The number of job vacancies in the UK continued to fall, dropping by 43,000 to 988,000 between July and September, according to the Office for National Statistics.
But despite the decline in overall figures, the total number of vacancies remains 187,000 above that seen in January to March 2020 before the COVID pandemic hit the economy.
However, average pay growth rose above inflation for the first time in almost two years, in a sign that the squeeze on living costs may be starting to ease.
Wages rose at an annual rate of 7.8% between June and August. People employed in finance and business services saw the largest rise in annual pay, followed by those in the manufacturing sector.
Jane Gratton, Deputy Director of Public Policy at the British Chambers of Commerce, said: “There are some positive signs in this data – as vacancies continue to fall and the total number of jobs in the economy remains near record highs.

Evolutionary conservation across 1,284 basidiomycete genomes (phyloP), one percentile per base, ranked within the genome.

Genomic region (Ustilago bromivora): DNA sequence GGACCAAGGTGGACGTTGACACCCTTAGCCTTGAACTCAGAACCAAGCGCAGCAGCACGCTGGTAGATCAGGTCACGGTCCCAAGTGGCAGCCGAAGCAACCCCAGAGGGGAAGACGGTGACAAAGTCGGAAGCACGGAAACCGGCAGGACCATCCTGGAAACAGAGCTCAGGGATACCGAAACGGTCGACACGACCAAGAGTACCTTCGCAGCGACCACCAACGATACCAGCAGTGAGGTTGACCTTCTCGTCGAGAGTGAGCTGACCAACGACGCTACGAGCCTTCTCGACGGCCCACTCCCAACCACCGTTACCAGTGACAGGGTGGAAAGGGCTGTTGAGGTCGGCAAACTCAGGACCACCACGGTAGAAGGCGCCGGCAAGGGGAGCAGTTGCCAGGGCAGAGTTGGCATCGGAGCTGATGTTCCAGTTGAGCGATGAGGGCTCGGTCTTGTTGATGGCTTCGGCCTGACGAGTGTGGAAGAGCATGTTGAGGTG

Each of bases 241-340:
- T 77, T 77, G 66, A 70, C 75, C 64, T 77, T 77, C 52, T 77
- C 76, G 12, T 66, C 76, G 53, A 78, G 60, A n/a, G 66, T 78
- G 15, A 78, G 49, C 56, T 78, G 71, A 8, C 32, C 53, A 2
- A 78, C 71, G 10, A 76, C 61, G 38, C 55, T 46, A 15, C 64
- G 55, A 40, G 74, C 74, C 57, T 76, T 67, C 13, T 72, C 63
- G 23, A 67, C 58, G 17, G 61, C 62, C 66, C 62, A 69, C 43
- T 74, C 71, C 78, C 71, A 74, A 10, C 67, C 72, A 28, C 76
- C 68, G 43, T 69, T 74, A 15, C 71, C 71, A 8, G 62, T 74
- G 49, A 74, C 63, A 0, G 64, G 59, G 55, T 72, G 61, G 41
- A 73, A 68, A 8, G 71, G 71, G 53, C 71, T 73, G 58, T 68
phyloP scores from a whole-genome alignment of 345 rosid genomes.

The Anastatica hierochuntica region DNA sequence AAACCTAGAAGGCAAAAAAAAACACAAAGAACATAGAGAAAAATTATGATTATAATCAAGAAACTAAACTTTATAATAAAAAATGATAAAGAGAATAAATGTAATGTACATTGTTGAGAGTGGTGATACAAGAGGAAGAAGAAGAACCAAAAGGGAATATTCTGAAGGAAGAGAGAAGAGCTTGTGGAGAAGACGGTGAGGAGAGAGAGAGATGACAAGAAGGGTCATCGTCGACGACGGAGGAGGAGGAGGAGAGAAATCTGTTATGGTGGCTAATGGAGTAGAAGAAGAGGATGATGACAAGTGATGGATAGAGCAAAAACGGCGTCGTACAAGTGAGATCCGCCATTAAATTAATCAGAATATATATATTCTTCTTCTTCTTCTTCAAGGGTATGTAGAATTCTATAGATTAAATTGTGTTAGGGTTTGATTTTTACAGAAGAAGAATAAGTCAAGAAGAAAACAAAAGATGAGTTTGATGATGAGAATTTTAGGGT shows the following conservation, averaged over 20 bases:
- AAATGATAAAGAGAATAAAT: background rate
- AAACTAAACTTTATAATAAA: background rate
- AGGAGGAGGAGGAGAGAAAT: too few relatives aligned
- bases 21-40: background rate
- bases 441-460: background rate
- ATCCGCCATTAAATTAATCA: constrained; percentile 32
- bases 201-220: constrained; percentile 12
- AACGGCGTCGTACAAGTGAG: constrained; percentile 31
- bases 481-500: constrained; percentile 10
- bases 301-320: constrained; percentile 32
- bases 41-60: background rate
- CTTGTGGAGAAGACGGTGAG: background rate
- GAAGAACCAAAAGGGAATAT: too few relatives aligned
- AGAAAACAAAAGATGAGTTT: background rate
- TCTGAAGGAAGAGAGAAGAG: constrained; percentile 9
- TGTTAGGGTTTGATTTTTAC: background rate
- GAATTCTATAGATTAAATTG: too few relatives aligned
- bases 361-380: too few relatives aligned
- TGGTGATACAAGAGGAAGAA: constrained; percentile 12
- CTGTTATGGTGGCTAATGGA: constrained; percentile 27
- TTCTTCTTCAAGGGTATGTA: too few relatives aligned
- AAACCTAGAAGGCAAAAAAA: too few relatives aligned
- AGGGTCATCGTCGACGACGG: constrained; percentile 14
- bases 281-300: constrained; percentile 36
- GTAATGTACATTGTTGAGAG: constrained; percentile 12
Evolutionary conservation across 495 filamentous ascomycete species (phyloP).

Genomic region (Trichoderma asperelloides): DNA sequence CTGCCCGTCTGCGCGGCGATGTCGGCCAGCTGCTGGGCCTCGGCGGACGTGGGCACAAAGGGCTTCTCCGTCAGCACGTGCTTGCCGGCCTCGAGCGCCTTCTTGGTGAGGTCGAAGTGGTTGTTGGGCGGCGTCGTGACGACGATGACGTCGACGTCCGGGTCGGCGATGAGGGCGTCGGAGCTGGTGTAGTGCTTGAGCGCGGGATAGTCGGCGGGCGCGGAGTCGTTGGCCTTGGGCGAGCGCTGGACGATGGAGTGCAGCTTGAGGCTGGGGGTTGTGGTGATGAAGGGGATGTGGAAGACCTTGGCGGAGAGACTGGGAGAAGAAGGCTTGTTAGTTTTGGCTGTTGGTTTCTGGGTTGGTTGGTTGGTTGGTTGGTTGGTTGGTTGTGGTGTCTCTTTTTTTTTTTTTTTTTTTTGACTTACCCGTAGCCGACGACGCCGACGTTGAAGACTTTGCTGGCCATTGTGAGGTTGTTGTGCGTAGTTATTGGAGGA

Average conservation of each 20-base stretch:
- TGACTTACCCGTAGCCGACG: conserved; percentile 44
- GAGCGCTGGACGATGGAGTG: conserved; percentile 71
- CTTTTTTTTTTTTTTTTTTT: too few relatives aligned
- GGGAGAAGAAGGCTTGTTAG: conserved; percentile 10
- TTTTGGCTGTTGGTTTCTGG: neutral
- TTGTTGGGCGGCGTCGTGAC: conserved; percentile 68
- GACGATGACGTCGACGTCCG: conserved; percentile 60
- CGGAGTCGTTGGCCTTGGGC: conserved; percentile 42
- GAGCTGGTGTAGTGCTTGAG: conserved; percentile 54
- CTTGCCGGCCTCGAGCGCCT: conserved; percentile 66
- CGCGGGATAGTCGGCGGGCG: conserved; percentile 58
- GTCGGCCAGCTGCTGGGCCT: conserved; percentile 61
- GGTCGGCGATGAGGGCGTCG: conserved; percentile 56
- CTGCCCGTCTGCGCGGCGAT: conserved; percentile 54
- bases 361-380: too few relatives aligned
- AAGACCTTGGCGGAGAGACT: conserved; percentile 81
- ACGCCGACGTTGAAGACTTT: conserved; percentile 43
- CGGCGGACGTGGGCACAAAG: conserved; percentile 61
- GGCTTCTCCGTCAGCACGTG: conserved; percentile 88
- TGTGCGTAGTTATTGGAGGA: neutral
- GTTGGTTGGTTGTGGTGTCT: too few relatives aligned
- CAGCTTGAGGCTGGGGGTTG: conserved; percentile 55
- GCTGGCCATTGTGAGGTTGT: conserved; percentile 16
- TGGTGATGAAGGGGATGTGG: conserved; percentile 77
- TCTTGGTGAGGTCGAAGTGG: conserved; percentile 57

“But businesses are still finding it tough. Vacancies remain well above pre-pandemic levels and BCC research tells us almost three quarters of firms trying to recruit are struggling to get the people they need.
“Wages are outpacing inflation, with candidate’s expectations and workforce pay settlements remaining a major concern for employers.
“With recent shifts in government policy, and continued economic uncertainty clouding the picture ahead, it is likely some firms are adopting a wait and see approach on recruitment.
“Underneath these headline figures the skills crisis continues and the overall picture remains challenging. Policymakers must do more to help businesses invest in skills and, at the same time, find ways to ease sectoral labour supply pinch points.”